A reader, Doug Cowling, has left a comment on another post which merits its own post. The comment cites a book which sheds some light on the influence of the Sarum usage on the Bragan.
According to Frank Harrison in “Music in Medieval Britain” (p.48)
“The Sarum liturgy was carried still further afield when Philippa of Lancaster, daughter of John of Gaunt and Queen of John I of Portugal, introduced its use in Braga in 1385. Some elements of the English rite, notably certain chants used in the ceremony of the Deposition on Good Friday, remained in the Portuguese service-books. St. Ferdnand Confessor, son of John and Philippa, recited daily from his fourteenth year (1415) until his death in 1443 ‘all the canonical hours according to the use of the Church of Salisbury … His chapel was fully equipped with vestments and all other necessaries and he had chaplains and singers competent to carry out the services of the Salisbury rite,’”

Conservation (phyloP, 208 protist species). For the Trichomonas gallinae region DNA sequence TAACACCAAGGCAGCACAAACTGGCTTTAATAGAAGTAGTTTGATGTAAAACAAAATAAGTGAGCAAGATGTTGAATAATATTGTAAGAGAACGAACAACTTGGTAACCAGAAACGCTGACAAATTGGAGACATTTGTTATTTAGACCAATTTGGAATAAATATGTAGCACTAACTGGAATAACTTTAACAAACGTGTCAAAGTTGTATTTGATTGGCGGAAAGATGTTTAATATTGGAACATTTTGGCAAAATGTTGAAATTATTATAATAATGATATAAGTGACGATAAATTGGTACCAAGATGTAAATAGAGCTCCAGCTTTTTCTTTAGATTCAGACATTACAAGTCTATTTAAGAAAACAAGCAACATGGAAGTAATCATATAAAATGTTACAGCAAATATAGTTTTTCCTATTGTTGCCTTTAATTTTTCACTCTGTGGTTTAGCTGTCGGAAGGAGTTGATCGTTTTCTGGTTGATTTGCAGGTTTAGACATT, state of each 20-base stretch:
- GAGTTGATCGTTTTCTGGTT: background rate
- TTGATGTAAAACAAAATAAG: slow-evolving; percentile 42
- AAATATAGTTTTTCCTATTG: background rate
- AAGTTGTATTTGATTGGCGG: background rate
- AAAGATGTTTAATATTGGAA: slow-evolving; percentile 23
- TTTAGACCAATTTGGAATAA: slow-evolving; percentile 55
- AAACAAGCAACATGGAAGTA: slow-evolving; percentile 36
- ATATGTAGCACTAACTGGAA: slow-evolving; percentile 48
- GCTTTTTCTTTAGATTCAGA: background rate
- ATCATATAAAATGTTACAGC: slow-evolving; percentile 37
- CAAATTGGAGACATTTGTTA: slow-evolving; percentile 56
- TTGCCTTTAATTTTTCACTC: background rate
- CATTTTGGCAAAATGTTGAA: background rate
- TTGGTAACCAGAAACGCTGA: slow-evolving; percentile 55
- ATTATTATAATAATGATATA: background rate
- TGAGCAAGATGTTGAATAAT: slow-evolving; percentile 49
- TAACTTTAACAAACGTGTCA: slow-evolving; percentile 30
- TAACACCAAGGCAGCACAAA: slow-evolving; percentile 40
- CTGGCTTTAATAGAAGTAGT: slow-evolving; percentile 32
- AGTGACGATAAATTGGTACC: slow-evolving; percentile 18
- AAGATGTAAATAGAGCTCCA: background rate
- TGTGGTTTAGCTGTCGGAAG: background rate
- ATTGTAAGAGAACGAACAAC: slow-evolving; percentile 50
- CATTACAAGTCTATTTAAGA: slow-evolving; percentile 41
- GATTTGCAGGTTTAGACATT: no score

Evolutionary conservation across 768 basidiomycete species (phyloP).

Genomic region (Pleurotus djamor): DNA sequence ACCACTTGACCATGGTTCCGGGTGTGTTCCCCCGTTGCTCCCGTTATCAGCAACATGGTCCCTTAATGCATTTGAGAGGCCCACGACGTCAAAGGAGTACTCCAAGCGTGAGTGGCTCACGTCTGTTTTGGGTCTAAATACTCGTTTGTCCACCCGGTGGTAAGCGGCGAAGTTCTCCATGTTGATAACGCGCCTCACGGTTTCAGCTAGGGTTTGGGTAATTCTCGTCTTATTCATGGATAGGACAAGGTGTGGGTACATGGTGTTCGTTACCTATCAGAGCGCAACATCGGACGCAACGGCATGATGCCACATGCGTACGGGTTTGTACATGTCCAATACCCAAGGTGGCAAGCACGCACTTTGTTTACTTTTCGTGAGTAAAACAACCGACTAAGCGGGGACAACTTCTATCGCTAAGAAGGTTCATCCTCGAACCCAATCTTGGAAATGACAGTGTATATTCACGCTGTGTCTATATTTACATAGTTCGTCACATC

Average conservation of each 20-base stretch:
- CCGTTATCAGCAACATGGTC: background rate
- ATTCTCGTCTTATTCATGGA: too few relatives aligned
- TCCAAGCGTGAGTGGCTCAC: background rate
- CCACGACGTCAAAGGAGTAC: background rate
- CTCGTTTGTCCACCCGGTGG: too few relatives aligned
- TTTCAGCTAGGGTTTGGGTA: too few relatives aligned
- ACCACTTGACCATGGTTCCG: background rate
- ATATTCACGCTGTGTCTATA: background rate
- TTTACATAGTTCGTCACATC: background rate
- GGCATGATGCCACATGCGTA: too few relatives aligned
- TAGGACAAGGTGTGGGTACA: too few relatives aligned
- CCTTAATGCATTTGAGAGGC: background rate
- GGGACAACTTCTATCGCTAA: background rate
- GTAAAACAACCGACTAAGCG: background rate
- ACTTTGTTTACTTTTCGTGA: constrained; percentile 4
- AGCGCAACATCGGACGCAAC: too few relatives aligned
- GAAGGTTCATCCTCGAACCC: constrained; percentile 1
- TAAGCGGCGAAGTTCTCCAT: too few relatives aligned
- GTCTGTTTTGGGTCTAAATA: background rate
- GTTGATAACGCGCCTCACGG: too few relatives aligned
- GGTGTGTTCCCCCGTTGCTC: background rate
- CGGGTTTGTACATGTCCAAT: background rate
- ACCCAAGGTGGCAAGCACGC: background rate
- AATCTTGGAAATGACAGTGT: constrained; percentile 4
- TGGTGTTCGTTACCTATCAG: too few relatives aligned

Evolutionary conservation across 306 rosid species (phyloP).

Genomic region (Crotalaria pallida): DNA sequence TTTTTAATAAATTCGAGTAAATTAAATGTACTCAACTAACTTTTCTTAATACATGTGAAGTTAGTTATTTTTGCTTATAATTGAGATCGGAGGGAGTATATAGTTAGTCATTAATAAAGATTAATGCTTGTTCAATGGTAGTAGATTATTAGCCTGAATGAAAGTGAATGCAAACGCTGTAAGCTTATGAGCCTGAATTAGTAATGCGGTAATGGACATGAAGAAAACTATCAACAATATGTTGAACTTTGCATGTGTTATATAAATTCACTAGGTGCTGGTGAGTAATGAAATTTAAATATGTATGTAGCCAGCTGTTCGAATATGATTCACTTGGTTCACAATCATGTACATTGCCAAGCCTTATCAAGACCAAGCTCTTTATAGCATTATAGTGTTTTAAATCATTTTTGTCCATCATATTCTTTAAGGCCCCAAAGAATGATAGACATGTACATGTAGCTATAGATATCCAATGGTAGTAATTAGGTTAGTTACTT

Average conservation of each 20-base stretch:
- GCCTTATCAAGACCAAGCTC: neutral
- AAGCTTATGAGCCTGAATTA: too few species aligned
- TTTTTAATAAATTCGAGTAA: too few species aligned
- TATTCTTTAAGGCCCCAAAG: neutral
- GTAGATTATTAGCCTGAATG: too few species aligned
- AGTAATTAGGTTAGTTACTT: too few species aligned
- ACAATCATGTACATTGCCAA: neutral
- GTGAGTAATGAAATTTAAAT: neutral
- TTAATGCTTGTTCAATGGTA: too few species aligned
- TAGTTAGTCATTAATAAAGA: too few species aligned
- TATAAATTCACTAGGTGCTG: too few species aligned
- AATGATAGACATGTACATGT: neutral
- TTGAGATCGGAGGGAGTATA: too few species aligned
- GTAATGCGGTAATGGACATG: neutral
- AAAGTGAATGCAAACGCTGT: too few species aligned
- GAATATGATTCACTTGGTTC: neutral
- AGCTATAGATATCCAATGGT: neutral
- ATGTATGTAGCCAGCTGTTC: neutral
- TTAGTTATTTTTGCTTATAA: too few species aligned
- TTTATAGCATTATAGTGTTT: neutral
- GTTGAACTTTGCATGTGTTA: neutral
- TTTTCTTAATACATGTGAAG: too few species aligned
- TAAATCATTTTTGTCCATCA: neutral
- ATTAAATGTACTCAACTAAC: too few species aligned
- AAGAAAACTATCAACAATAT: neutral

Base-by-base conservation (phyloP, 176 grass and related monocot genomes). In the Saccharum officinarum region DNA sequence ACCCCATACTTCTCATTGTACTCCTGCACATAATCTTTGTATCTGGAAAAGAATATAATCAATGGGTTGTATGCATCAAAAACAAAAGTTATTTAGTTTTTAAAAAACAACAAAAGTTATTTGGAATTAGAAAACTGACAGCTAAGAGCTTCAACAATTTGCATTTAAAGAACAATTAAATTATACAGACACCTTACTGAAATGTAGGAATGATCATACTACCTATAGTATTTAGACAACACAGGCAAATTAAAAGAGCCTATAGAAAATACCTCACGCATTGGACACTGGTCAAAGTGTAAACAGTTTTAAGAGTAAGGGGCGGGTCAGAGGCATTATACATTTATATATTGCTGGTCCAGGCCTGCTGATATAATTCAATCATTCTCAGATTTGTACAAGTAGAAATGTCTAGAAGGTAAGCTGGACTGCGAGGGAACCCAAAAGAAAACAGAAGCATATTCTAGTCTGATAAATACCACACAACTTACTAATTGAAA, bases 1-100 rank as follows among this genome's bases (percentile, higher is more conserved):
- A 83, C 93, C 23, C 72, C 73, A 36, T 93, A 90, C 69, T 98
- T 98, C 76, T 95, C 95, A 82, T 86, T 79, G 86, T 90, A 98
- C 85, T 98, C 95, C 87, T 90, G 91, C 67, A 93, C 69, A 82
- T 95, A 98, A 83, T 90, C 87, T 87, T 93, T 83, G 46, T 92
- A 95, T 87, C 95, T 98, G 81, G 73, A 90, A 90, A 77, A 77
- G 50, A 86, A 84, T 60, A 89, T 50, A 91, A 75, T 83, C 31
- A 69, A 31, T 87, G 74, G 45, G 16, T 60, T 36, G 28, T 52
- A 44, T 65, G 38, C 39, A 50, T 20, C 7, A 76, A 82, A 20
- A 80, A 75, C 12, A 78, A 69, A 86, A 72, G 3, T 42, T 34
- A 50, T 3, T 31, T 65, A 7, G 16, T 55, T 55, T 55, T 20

Harrisons describes the most extraodinary foreign export of the Use of Hereford:
“From the preferment of a Savoyard … to the bishopric of Hereford in 1240 arose the curious fact that the use of Hereford was observed in a collegiate church in Savoy until 1580″
The first three chapters of Harrison’s book are an excellent introduction to the English liturgies and the institutions which maintained them.